ALPENA-Last year Alpena Municipal Council approved a snowmobile route through a portion of the city that would connect two of northern Michigan's main trails, as well as make local businesses accessible to the riders. The route was to be open for one season, but a lack of snow made it difficult to gauge how the new system worked.
The council decided to extend the use of the route in the city for one more year to get a better grip on the effects it has on local businesses and to the residents.
During Monday's council meeting Monday, City Engineer Rich Sullenger is going to request an expansion of the route to include a portion of Alpena's north side, so stores and restaurants in that area of the city can be reached by the snowmobilers.
"Obviously during the fall and winter of last year there was a limited amount of time for snowmobile activities, so the council authorized us to continue it through this year," Sullenger said. "We are also working on a new spur, or section of the trail which will extend it from Ninth Avenue down to the brewery area. This will allow access to the brewery and the other north side businesses."
Sullenger said even though there wasn't as much snowmobile traffic in Alpena last year as the city would have liked, he said certain aspects of the trail and its use became somewhat clear, and looking back he said all things considering, things went well.
"I consider last year a success and some of the business owners I have talked to said they did see some snowmobile traffic on the days where there was enough snow to ride," Sullenger said. "I mean there were a few complaints and there were some kinks which needed to be worked out, but it was new and we knew it was going to come with issues and concerns, but there were far fewer than what we anticipated."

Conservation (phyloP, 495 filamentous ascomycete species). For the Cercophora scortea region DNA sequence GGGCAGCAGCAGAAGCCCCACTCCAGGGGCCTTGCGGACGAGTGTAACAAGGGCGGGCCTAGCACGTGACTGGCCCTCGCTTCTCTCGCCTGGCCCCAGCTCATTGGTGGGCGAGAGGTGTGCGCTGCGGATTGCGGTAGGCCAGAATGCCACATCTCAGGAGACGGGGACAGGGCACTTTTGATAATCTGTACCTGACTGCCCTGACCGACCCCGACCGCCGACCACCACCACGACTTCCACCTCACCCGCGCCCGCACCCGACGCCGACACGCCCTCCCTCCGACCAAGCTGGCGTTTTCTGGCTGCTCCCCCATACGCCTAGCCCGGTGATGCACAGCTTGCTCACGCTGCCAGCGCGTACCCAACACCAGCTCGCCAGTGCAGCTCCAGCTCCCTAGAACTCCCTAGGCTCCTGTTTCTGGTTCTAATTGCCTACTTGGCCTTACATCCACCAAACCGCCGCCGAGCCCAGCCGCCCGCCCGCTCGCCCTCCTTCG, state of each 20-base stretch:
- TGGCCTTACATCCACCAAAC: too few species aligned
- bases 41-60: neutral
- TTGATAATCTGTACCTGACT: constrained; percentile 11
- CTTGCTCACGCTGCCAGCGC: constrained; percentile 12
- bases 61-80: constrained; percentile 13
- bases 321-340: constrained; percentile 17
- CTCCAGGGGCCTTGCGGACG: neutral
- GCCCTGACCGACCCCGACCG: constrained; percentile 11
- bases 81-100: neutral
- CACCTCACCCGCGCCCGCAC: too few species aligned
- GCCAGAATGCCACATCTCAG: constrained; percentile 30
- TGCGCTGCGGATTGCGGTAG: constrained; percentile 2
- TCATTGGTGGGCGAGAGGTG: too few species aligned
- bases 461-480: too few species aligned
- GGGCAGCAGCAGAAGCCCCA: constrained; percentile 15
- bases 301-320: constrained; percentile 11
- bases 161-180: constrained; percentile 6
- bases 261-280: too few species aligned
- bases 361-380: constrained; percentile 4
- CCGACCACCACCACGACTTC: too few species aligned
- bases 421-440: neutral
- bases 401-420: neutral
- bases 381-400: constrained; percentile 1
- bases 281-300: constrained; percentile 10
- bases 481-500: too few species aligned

Sullenger said one of the biggest problems was people who live in town riding further than the allotted distance to get to the trails, or riding in areas where it was permitted. He said as people continue to become familiar with the route and the rules associated with it, he thinks some of those issues will ease.
"Some local residents thought they could ride anywhere and that is not the case," Sullenger said. "There are designated routes they must stay on. If a person lives within 500 feet they can take the closest direct path to the route and ride out to the other trails in the system. The police did issue some tickets and they carry maps with them to use as a reference. Sometimes they just weren't aware of all of the rules and we are doing our best to educate the people on the rules."
Sullenger said the route map and regulations are available on the city's website and at various trailheads in the area. He said the speed limit in the city is 15 mph and can be used from 7 a.m. until 11 p.m. People are encouraged to attend Monday's meeting to learn more about the proposed route changes. The meeting begins at 7 p.m. in the council chambers at city hall.
Steve Schulwitz can be reached via e-mail at firstname.lastname@example.org or by phone at 358-5689.